The cell was sparse. It was small, a small barred window, a concrete bed (it felt like concrete, but may have been something else). No pillow, two thin blankets. Toilet near the door – you had to call the guard to flush it – possibly there was some way to check if you were disposing of drugs that way.
I was looking forward to supper. We had eaten nothing since breakfast. I had been advised to say I was vegetarian. Prison food did not cater to vegetarians, so for vegetarians the meal had to be brought in from a nearby restaurant, and was reputedly delicious. But I thought the food could not be all that bad. I was wrong. Practically inedible. A small sausage made of cardboard, cold congealed baked beans, and a bit of mashed potato. I pass on this information for future protesters.
One by one we were taken from our cell, so that our fingerprints could be recorded, and to be photographed. I mentioned the possibility of the new technique of iris recognition, but was told that was years away yet. I was asked if I wanted a morning shower, and said yes. Back to the cell, and an attempt to sleep. It had been an exciting day, and I was tired. Sleep, however, was difficult. For one thing, there was no pillow. I decided that it was worth rolling up one of the blankets for a pillow, but that meant being fairly cold with one thin blanket. (Blanket is a generous description for the cloth provided.) And then, on the hour, every hour though the night, the cell door was rattled, and a guard yelled, 'All well?' He would not go away until a reply was received. I later mentioned this inconvenience, and was told, with a grin, that 'We had to make sure you were all right.'
Through the night there was the occasional angry incoherent shout of some incarcerated drunk, and then, once, a powerful Quaker baritone loudly singing, 'I love you!'
The morning came at last. I was invited for the morning shower, in the company of one of our Quakers. We were taken in a lift downstairs, accompanied by two stalwart policemen. I asked whether the showers had hot water, and was told, 'We arein the twenty-first century!' On the way back in the lift, there was only one guard, a huge black guy, and I asked him whether he thought it was risky, him guarding the two of us. 'I have insurance!' he replied, straight-faced. I was not sure whether he was referring to his powerful physique, or financial recompense.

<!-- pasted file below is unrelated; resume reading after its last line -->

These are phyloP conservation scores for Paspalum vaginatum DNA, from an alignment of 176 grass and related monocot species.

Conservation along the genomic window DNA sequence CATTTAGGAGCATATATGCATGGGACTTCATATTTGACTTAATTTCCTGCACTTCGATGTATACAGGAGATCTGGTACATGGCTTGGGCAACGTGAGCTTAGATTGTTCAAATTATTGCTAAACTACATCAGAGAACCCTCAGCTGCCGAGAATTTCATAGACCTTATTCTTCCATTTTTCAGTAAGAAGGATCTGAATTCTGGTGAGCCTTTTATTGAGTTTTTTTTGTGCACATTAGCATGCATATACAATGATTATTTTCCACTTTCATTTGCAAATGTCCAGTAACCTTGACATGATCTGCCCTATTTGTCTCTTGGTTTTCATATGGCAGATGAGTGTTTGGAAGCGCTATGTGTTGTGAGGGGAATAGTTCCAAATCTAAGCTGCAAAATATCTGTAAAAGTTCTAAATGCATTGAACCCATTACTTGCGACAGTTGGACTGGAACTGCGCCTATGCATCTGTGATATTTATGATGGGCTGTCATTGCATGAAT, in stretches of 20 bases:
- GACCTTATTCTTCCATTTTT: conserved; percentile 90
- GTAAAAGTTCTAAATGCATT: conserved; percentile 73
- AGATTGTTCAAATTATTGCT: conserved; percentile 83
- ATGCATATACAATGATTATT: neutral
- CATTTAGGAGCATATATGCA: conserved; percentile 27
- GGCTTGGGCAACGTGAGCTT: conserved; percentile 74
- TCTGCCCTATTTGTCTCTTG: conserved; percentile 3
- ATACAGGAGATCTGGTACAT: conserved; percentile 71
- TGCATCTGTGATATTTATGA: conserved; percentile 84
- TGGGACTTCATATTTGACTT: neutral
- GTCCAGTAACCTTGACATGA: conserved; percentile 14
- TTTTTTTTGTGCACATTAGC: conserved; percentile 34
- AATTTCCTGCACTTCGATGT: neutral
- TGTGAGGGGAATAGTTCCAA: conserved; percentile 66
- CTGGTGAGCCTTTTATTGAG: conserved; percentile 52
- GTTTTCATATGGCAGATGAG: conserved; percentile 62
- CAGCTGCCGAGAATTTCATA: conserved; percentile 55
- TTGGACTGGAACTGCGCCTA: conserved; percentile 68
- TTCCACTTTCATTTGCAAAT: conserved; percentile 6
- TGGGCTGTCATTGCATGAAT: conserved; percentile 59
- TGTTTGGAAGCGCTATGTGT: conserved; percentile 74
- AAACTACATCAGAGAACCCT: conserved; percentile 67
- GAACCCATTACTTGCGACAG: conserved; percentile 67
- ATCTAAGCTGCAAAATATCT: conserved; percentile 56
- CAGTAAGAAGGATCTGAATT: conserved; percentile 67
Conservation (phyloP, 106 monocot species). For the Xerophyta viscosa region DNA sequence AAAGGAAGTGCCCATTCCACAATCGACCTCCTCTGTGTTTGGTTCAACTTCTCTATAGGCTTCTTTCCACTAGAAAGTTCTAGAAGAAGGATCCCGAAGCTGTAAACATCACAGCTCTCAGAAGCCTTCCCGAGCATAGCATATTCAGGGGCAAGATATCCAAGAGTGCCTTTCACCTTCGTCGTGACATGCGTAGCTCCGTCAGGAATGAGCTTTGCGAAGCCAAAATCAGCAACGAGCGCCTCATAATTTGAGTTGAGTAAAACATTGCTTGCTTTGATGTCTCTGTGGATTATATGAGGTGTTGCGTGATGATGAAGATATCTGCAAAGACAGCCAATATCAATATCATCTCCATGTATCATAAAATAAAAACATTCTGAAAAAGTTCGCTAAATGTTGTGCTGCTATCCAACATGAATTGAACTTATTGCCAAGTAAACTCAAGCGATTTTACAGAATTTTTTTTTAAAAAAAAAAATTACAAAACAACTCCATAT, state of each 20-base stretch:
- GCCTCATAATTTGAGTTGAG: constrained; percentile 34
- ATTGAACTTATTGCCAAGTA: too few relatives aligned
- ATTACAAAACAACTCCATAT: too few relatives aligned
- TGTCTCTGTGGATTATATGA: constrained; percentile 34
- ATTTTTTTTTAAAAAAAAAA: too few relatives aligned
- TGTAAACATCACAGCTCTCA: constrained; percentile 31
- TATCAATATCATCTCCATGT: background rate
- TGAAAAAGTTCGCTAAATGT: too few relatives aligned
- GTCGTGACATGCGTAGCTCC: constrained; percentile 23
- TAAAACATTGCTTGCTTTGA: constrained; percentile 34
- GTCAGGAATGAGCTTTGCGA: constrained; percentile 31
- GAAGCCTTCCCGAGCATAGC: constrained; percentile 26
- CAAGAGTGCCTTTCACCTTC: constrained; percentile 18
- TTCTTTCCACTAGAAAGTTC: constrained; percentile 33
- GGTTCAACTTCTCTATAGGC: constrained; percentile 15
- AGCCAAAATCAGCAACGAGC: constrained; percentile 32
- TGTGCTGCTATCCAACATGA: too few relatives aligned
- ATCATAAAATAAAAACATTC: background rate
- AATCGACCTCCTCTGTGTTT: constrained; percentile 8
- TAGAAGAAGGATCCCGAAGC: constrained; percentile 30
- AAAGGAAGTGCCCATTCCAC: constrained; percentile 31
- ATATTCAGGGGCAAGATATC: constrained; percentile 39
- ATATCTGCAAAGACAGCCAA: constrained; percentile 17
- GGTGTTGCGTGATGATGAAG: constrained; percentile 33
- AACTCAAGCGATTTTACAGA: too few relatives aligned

We arrestees did not know whether we would be formally charged (ironically, we thought, the charge would be 'breach of the peace'), which meant going to court, then, or at some future time. However, the numbers of protestors proved too much for such a procedure, and, to my relief at least, we were told we would be discharged, with a warning not to do it again. This was explained to me by the officer in charge, and my belt was given back. I took the opportunity to thank him for the hospitality, and to mention that our treatment had been very careful and even friendly. I said that I thought this might have been partly because the Scottish people did not like having the Faslane base thrust upon them, as they were in general more anti-nuclear than their English neighbours.
We all met upon discharge, and compared experiences. Quakers are a very powerful lot. Most of our group were going straight to the main gate to encourage the next day's protestors. I shared a taxi to the station, and was soon on the train back to London. I felt great. The Quakers had helped me to do something I may not have been able to do alone.
Of course, I realised my protest had been miniscule, almost token. I had always known where I stood on the nuclear issue. I knew that there were many who had endured many arrests, many who had spent long terms in prison, in Britain and the United States. But I was enormously pleased to have joined the company of protestors. That year of protest at Faslane had been amazing. Groups from all over Britain had taken part, and there were even groups from the continent. That year, there were more than two thousand arrests.